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USA Downs Canada 84-68 in Exhibition

  • Date:
    Sep 15, 2018

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Playing Canada in exhibition for the second time in the past week, the USA Women’s National Team earned an 84-68 win on Saturday afternoon in Antibes, France.

An 11-0 run that began with the USA’s last points of the first quarter and stretched into the second period gave the USA a 13-point lead early on and control of the game.

In the win, the USA was led by A’ja Wilson (Las Vegas Aces), who scored 14 points, including 10 in the third quarter. The USA also received 13 points and three blocks from Brittney Griner (Phoenix Mercury) and 10 points from Diana Taurasi (Phoenix Mercury), both of whom recently joined the team in France after playing in the WNBA playoffs. Further, 10 of the USA’s 11 players put points on the board.

“It was a very physical game,” said USA head coach Dawn Staley (South Carolina). “I thought our players stayed engaged. They were able to adjust to the type of officiating that was happening out there, especially in the second half. We used a lot of players to make an impact on the game. We needed that. It’s a hot gym, and we’re going to need that for the rest of the weekend. Hopefully we’re going to be able to continue to spread the minutes around and get the results that we need.”

Canada made several runs throughout, but could come no closer than eight points in the second half, and each time the USA pushed its advantage back to double digits.

The USA earned its first exhibition win over Canada on Sept. 8 in Bridgeport, Connecticut, which was a 74-68, come-from-behind victory.

“It was a lot different,” Wilson said of the USA second game against Canada. “They were more physical with us. The refs were letting us play, so the energy was definitely different. We came in with a mindset that we’re here to win, and we’re going to do whatever it takes to win. We stayed poised. That’s the best part about it. When you have a great group of women and they stay poised through the tough calls and tough plays, and the easy, missed shots that we could have made.”

For the game, the USA shot 41.9 percent from the field (26-62 FGs), while limiting Canada to just 30.9 percent (21-68 FGs).

The contest was close for the first quarter, which saw five lead changes and three tied scores. Led by seven points from Griner, eight U.S. scorers put up 24 points to Canada’s 20 points.

The final two points of the first period for the USA by Nneka Ogwumike (Los Angeles Sparks) were the start of an 11-0 run that gave the USA a 33-20 advantage 3:07 into the second quarter. From there, the USA outscored Canada 8-7 to pull ahead 41-27 at halftime.

“We knew that they were going to get after us, knew that they were going to play real hard,” Griner said. “I think we did really well – having everybody here now, me and Dee (Diana) getting into it, getting through the offense. We made real big stops and advanced the lead really well in the second and third (quarters).”

The USA defense buckled down in the second period – forcing six Canadian turnovers and limiting Canada to just 2-of-14 from the field (.143) in the quarter.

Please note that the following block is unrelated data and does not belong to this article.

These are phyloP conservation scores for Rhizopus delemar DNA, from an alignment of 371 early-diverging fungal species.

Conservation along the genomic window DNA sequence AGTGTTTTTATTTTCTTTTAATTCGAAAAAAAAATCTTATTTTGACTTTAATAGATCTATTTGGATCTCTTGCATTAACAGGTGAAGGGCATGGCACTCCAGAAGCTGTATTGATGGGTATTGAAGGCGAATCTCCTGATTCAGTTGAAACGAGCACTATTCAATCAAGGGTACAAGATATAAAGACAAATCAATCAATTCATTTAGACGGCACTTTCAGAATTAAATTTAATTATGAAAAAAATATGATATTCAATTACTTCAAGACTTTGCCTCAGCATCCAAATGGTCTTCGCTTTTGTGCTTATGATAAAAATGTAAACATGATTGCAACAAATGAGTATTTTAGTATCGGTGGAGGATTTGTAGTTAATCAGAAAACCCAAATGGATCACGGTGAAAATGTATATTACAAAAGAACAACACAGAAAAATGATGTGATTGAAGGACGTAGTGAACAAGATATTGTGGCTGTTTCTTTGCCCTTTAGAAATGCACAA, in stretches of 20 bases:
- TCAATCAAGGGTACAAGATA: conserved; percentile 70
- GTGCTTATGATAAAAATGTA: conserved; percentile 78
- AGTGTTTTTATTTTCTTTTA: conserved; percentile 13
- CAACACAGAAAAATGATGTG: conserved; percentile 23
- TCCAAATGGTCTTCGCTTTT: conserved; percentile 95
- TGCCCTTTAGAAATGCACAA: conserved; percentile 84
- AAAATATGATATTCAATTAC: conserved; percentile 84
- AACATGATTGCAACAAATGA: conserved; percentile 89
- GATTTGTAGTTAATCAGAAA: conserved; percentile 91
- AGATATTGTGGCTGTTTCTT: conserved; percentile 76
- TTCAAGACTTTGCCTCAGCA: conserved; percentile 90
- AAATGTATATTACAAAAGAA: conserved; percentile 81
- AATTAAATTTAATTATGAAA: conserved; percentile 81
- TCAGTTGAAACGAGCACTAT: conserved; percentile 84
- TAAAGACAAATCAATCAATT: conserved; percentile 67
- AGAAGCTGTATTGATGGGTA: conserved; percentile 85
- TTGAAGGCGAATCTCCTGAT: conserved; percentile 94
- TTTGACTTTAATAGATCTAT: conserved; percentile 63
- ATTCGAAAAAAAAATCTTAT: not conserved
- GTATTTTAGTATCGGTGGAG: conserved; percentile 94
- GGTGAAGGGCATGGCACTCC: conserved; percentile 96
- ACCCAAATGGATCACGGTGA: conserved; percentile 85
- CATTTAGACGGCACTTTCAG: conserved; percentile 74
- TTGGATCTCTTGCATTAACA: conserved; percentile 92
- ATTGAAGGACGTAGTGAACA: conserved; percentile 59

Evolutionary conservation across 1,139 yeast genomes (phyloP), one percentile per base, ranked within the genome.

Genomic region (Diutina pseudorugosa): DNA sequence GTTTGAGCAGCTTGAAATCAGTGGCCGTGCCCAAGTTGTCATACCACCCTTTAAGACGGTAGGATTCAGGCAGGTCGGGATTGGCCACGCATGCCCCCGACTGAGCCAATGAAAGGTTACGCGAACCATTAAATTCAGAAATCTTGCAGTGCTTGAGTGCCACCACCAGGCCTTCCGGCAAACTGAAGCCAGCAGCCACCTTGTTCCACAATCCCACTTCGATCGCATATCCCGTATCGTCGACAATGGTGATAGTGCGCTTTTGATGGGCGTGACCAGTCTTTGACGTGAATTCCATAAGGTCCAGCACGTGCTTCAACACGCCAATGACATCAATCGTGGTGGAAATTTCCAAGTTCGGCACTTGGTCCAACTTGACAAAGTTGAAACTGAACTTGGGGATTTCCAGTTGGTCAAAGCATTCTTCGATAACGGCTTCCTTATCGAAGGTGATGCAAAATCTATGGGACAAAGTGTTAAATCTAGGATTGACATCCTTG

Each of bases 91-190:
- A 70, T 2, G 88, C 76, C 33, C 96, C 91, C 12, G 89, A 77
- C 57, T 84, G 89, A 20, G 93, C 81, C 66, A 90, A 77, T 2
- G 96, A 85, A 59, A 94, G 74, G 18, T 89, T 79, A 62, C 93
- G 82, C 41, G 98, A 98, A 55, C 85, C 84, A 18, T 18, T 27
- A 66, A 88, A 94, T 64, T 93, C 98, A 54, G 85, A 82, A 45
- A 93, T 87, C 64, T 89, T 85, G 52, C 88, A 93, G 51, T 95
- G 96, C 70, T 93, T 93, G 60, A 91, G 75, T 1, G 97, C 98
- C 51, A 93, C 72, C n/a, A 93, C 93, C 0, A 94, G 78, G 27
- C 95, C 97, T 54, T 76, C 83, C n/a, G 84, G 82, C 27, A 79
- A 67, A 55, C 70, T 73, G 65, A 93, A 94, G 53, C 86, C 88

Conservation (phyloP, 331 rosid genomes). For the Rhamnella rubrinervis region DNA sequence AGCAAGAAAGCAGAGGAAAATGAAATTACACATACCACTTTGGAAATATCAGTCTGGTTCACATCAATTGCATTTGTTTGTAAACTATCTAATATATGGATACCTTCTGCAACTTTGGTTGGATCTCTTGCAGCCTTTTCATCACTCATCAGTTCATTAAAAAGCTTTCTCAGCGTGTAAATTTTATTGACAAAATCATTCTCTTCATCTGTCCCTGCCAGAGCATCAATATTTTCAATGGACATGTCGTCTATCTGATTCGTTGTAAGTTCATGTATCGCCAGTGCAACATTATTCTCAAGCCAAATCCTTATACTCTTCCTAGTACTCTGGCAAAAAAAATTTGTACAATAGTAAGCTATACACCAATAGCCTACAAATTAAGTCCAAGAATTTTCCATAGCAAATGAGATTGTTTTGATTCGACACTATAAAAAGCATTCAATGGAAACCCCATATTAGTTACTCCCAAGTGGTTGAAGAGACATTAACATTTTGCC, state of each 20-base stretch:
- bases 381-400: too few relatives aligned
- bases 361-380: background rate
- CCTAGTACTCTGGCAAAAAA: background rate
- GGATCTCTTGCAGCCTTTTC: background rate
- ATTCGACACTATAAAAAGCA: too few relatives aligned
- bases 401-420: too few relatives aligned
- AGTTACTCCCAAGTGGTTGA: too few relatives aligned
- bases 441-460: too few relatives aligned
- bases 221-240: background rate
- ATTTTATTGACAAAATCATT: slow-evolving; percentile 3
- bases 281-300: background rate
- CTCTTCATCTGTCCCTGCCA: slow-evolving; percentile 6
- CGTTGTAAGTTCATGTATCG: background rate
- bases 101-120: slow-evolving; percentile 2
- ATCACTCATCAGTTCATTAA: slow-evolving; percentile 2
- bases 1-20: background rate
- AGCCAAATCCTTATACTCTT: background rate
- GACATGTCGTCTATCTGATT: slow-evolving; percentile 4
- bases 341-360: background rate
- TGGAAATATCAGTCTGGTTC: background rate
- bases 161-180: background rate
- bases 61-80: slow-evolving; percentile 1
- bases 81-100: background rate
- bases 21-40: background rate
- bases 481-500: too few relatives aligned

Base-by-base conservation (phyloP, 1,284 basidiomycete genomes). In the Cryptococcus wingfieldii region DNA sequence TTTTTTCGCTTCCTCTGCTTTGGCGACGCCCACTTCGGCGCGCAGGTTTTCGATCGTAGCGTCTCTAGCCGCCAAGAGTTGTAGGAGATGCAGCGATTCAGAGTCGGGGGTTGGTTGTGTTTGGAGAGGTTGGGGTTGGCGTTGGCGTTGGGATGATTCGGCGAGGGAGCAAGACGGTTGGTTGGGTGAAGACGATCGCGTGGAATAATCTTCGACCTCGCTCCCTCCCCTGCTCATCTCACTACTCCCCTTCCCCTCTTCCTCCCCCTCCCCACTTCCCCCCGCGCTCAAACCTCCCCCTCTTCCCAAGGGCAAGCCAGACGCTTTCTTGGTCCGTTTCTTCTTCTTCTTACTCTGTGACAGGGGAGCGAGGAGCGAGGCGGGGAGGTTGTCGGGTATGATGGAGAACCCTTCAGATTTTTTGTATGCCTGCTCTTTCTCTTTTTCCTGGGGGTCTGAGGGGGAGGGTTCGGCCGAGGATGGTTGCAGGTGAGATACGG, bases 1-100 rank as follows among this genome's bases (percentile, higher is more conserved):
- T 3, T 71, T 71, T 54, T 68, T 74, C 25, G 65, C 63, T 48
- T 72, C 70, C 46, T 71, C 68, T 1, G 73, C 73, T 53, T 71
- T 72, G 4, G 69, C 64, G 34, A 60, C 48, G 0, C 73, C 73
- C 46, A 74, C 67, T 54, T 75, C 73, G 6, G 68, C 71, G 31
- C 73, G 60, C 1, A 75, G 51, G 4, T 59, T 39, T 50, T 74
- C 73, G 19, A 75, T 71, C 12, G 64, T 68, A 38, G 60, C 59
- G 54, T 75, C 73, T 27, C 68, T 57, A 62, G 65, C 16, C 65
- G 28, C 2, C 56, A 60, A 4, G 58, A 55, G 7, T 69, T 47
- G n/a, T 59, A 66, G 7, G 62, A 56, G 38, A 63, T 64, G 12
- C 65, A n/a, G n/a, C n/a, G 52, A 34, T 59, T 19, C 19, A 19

Canada made several runs in the third period, twice pulling within eight points, but each time the USA responded. Pushing its lead to as many as 16 points in the quarter, the USA took a 67-54 lead at the end of three periods.

The USA increased its lead by three points, outscoring Canada 17-14, in the fourth quarter to earn the 84-68 win.

“There were a couple of things that we wanted to get done – getting off to a better start was one of those things, and I think we did that for the most part,” Taurasi said. “Overall, it was just a great effort from everyone. From the start, the bench came in and gave us great energy, kind of got that lead, and I think we just built on some things that we are going to have to get better at to beat the top teams.”

Layshia Clarendon (Connecticut Sun), Kelsey Plum (Las Vegas Aces) and Morgan Tuck (Connecticut Sun) each collected six rebounds, and Plum dished out four assists.

The USA continues its exhibition schedule against Senegal at 10:30 a.m. EDT on Sept. 16 (online stats), and host France, which is the No. 3 ranked team in the world, at 2:30 p.m. EDT on Sept. 17 (online stats).

The 2018 FIBA World Cup in Tenerife, Canary Islands, Spain, begins for the USA against Senegal at 1 p.m. EDT on Sept. 22, followed by China at 1 p.m. EDT on Sept. 23 and Latvia at 1 p.m. on Sept. 25.  After each team plays three preliminary round games, the second and third place teams from each of the four preliminary round groups will compete in the quarterfinal qualification games on Sept. 26, while the No. 1 teams from each group will advance directly to the Sept. 28 quarterfinals. The semifinals will be contested on Sept. 29 and the finals on Sept. 30.

The USA will be in the hunt for a third-straight FIBA World Cup gold – a feat it has never before accomplished.

Including four athletes who have not yet joined the USA in Europe due to competing in the WNBA Finals, the USA roster currently stands at 16 athletes, including Kelsey Mitchell, who returned home from Washington, D.C., on Sept. 13 due to a death in the family. The official, 12-member roster will be announced prior to Sept. 22.

The USA assistant coaches are Cheryl Reeve of the Minnesota Lynx, Jennifer Rizzotti of George Washington University and Dan Hughes, who after leading the Seattle Storm to a WNBA title, will join the team in Spain.

 

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